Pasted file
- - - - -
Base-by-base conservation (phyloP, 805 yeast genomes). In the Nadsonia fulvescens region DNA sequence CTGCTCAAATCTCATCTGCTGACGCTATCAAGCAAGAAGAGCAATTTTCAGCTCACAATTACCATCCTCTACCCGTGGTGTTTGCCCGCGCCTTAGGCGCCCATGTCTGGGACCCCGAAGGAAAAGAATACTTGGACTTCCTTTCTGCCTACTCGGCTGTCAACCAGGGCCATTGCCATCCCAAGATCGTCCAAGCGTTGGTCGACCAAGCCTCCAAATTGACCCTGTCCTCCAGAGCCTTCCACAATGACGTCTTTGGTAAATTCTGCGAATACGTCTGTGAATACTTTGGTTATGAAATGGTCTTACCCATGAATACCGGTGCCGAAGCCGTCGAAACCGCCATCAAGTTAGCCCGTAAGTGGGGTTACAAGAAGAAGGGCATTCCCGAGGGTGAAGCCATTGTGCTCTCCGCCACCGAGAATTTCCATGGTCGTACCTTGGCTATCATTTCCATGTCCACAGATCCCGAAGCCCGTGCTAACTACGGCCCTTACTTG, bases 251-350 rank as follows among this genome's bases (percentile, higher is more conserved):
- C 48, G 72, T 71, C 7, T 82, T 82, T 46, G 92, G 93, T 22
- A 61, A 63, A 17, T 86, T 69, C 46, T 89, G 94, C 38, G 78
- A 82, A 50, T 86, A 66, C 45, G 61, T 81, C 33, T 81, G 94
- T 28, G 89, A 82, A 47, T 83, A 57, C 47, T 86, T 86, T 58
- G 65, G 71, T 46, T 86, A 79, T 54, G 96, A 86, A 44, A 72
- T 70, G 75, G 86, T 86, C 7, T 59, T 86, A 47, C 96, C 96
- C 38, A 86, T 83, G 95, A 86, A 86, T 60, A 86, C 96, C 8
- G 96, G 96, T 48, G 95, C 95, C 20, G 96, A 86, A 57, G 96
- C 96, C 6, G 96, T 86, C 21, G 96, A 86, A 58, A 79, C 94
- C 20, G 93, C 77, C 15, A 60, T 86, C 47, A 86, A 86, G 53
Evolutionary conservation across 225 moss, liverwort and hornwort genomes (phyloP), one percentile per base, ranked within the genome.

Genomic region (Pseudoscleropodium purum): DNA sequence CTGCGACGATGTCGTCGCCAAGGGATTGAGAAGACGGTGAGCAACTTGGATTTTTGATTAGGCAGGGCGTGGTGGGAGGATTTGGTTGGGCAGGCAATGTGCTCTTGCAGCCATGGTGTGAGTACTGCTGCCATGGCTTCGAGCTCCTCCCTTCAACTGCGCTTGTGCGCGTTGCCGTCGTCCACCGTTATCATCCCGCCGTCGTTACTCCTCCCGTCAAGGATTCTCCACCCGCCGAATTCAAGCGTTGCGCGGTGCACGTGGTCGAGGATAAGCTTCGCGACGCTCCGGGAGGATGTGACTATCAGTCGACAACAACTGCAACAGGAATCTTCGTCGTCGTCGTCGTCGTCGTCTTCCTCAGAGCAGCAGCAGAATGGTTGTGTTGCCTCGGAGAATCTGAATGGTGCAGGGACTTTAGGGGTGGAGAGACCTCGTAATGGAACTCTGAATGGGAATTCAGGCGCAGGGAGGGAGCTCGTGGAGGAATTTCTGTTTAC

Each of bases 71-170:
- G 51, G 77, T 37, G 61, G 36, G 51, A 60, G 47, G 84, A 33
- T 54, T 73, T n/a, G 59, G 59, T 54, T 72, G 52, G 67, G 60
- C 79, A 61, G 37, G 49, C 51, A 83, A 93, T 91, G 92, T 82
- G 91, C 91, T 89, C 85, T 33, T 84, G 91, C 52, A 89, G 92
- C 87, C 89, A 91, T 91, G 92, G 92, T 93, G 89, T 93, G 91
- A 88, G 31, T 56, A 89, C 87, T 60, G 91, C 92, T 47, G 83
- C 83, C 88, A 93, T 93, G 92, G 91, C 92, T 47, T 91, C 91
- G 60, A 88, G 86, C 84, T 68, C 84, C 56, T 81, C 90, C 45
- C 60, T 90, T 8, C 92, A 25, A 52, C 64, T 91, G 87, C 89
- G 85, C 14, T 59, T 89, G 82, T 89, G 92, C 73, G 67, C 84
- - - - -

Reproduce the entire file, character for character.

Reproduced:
Base-by-base conservation (phyloP, 805 yeast genomes). In the Nadsonia fulvescens region DNA sequence CTGCTCAAATCTCATCTGCTGACGCTATCAAGCAAGAAGAGCAATTTTCAGCTCACAATTACCATCCTCTACCCGTGGTGTTTGCCCGCGCCTTAGGCGCCCATGTCTGGGACCCCGAAGGAAAAGAATACTTGGACTTCCTTTCTGCCTACTCGGCTGTCAACCAGGGCCATTGCCATCCCAAGATCGTCCAAGCGTTGGTCGACCAAGCCTCCAAATTGACCCTGTCCTCCAGAGCCTTCCACAATGACGTCTTTGGTAAATTCTGCGAATACGTCTGTGAATACTTTGGTTATGAAATGGTCTTACCCATGAATACCGGTGCCGAAGCCGTCGAAACCGCCATCAAGTTAGCCCGTAAGTGGGGTTACAAGAAGAAGGGCATTCCCGAGGGTGAAGCCATTGTGCTCTCCGCCACCGAGAATTTCCATGGTCGTACCTTGGCTATCATTTCCATGTCCACAGATCCCGAAGCCCGTGCTAACTACGGCCCTTACTTG, bases 251-350 rank as follows among this genome's bases (percentile, higher is more conserved):
- C 48, G 72, T 71, C 7, T 82, T 82, T 46, G 92, G 93, T 22
- A 61, A 63, A 17, T 86, T 69, C 46, T 89, G 94, C 38, G 78
- A 82, A 50, T 86, A 66, C 45, G 61, T 81, C 33, T 81, G 94
- T 28, G 89, A 82, A 47, T 83, A 57, C 47, T 86, T 86, T 58
- G 65, G 71, T 46, T 86, A 79, T 54, G 96, A 86, A 44, A 72
- T 70, G 75, G 86, T 86, C 7, T 59, T 86, A 47, C 96, C 96
- C 38, A 86, T 83, G 95, A 86, A 86, T 60, A 86, C 96, C 8
- G 96, G 96, T 48, G 95, C 95, C 20, G 96, A 86, A 57, G 96
- C 96, C 6, G 96, T 86, C 21, G 96, A 86, A 58, A 79, C 94
- C 20, G 93, C 77, C 15, A 60, T 86, C 47, A 86, A 86, G 53
Evolutionary conservation across 225 moss, liverwort and hornwort genomes (phyloP), one percentile per base, ranked within the genome.

Genomic region (Pseudoscleropodium purum): DNA sequence CTGCGACGATGTCGTCGCCAAGGGATTGAGAAGACGGTGAGCAACTTGGATTTTTGATTAGGCAGGGCGTGGTGGGAGGATTTGGTTGGGCAGGCAATGTGCTCTTGCAGCCATGGTGTGAGTACTGCTGCCATGGCTTCGAGCTCCTCCCTTCAACTGCGCTTGTGCGCGTTGCCGTCGTCCACCGTTATCATCCCGCCGTCGTTACTCCTCCCGTCAAGGATTCTCCACCCGCCGAATTCAAGCGTTGCGCGGTGCACGTGGTCGAGGATAAGCTTCGCGACGCTCCGGGAGGATGTGACTATCAGTCGACAACAACTGCAACAGGAATCTTCGTCGTCGTCGTCGTCGTCGTCTTCCTCAGAGCAGCAGCAGAATGGTTGTGTTGCCTCGGAGAATCTGAATGGTGCAGGGACTTTAGGGGTGGAGAGACCTCGTAATGGAACTCTGAATGGGAATTCAGGCGCAGGGAGGGAGCTCGTGGAGGAATTTCTGTTTAC

Each of bases 71-170:
- G 51, G 77, T 37, G 61, G 36, G 51, A 60, G 47, G 84, A 33
- T 54, T 73, T n/a, G 59, G 59, T 54, T 72, G 52, G 67, G 60
- C 79, A 61, G 37, G 49, C 51, A 83, A 93, T 91, G 92, T 82
- G 91, C 91, T 89, C 85, T 33, T 84, G 91, C 52, A 89, G 92
- C 87, C 89, A 91, T 91, G 92, G 92, T 93, G 89, T 93, G 91
- A 88, G 31, T 56, A 89, C 87, T 60, G 91, C 92, T 47, G 83
- C 83, C 88, A 93, T 93, G 92, G 91, C 92, T 47, T 91, C 91
- G 60, A 88, G 86, C 84, T 68, C 84, C 56, T 81, C 90, C 45
- C 60, T 90, T 8, C 92, A 25, A 52, C 64, T 91, G 87, C 89
- G 85, C 14, T 59, T 89, G 82, T 89, G 92, C 73, G 67, C 84